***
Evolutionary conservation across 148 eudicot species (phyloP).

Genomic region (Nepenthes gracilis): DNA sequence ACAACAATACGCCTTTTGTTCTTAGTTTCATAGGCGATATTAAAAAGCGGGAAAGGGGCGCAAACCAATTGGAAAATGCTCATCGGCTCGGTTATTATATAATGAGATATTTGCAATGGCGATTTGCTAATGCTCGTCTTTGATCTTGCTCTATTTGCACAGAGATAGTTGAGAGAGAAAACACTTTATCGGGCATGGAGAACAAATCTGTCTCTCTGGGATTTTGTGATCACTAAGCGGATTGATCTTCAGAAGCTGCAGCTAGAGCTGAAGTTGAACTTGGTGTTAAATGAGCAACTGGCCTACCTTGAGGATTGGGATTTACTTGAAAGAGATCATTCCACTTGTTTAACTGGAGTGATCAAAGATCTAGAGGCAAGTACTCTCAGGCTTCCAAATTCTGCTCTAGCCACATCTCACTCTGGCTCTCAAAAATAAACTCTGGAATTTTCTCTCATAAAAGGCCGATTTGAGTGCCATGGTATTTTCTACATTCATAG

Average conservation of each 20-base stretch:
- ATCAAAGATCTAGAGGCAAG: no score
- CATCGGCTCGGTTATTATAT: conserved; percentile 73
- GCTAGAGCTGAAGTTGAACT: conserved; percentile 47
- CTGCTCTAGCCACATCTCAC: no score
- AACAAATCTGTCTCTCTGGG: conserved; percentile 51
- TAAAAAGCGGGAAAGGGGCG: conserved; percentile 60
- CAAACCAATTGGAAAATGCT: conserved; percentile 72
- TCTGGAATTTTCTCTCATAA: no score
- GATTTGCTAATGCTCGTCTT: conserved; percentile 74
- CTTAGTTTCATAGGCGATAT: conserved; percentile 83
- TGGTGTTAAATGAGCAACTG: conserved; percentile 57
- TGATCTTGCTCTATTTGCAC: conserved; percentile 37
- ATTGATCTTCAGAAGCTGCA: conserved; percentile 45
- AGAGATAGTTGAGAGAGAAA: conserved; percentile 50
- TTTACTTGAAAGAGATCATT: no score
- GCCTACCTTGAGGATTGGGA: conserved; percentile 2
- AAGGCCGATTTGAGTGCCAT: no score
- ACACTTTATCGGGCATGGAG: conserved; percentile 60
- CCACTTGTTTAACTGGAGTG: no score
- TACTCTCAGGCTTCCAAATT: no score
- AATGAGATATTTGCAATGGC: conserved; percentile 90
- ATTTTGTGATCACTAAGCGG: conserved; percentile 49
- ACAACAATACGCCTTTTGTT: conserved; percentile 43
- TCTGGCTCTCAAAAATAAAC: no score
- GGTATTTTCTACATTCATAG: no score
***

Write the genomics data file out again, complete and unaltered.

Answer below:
Evolutionary conservation across 148 eudicot species (phyloP).

Genomic region (Nepenthes gracilis): DNA sequence ACAACAATACGCCTTTTGTTCTTAGTTTCATAGGCGATATTAAAAAGCGGGAAAGGGGCGCAAACCAATTGGAAAATGCTCATCGGCTCGGTTATTATATAATGAGATATTTGCAATGGCGATTTGCTAATGCTCGTCTTTGATCTTGCTCTATTTGCACAGAGATAGTTGAGAGAGAAAACACTTTATCGGGCATGGAGAACAAATCTGTCTCTCTGGGATTTTGTGATCACTAAGCGGATTGATCTTCAGAAGCTGCAGCTAGAGCTGAAGTTGAACTTGGTGTTAAATGAGCAACTGGCCTACCTTGAGGATTGGGATTTACTTGAAAGAGATCATTCCACTTGTTTAACTGGAGTGATCAAAGATCTAGAGGCAAGTACTCTCAGGCTTCCAAATTCTGCTCTAGCCACATCTCACTCTGGCTCTCAAAAATAAACTCTGGAATTTTCTCTCATAAAAGGCCGATTTGAGTGCCATGGTATTTTCTACATTCATAG

Average conservation of each 20-base stretch:
- ATCAAAGATCTAGAGGCAAG: no score
- CATCGGCTCGGTTATTATAT: conserved; percentile 73
- GCTAGAGCTGAAGTTGAACT: conserved; percentile 47
- CTGCTCTAGCCACATCTCAC: no score
- AACAAATCTGTCTCTCTGGG: conserved; percentile 51
- TAAAAAGCGGGAAAGGGGCG: conserved; percentile 60
- CAAACCAATTGGAAAATGCT: conserved; percentile 72
- TCTGGAATTTTCTCTCATAA: no score
- GATTTGCTAATGCTCGTCTT: conserved; percentile 74
- CTTAGTTTCATAGGCGATAT: conserved; percentile 83
- TGGTGTTAAATGAGCAACTG: conserved; percentile 57
- TGATCTTGCTCTATTTGCAC: conserved; percentile 37
- ATTGATCTTCAGAAGCTGCA: conserved; percentile 45
- AGAGATAGTTGAGAGAGAAA: conserved; percentile 50
- TTTACTTGAAAGAGATCATT: no score
- GCCTACCTTGAGGATTGGGA: conserved; percentile 2
- AAGGCCGATTTGAGTGCCAT: no score
- ACACTTTATCGGGCATGGAG: conserved; percentile 60
- CCACTTGTTTAACTGGAGTG: no score
- TACTCTCAGGCTTCCAAATT: no score
- AATGAGATATTTGCAATGGC: conserved; percentile 90
- ATTTTGTGATCACTAAGCGG: conserved; percentile 49
- ACAACAATACGCCTTTTGTT: conserved; percentile 43
- TCTGGCTCTCAAAAATAAAC: no score
- GGTATTTTCTACATTCATAG: no score